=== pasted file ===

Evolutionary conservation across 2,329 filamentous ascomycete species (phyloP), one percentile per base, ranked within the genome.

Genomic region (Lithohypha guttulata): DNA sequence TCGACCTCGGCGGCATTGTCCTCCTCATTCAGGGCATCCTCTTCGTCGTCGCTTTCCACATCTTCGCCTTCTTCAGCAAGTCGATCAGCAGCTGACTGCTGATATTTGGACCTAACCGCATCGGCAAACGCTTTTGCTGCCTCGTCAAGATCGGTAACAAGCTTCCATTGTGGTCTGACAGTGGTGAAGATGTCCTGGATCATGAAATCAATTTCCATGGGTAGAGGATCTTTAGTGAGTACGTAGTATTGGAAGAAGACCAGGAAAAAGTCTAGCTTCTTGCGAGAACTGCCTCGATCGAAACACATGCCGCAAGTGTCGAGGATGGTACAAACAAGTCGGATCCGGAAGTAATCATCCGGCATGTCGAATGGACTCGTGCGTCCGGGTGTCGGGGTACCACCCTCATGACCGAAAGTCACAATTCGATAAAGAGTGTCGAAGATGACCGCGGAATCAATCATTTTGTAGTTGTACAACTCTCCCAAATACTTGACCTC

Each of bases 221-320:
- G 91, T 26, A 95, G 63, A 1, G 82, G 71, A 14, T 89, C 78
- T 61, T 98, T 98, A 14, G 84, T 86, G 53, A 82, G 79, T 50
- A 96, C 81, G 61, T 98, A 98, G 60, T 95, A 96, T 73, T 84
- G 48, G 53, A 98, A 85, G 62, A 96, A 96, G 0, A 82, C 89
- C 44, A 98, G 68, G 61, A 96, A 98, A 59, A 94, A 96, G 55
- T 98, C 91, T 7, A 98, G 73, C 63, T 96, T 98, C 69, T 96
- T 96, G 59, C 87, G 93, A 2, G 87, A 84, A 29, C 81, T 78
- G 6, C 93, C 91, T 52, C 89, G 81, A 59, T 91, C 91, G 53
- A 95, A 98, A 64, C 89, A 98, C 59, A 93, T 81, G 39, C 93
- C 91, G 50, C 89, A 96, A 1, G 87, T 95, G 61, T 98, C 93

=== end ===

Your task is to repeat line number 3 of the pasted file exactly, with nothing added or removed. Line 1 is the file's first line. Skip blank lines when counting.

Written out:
Each of bases 221-320: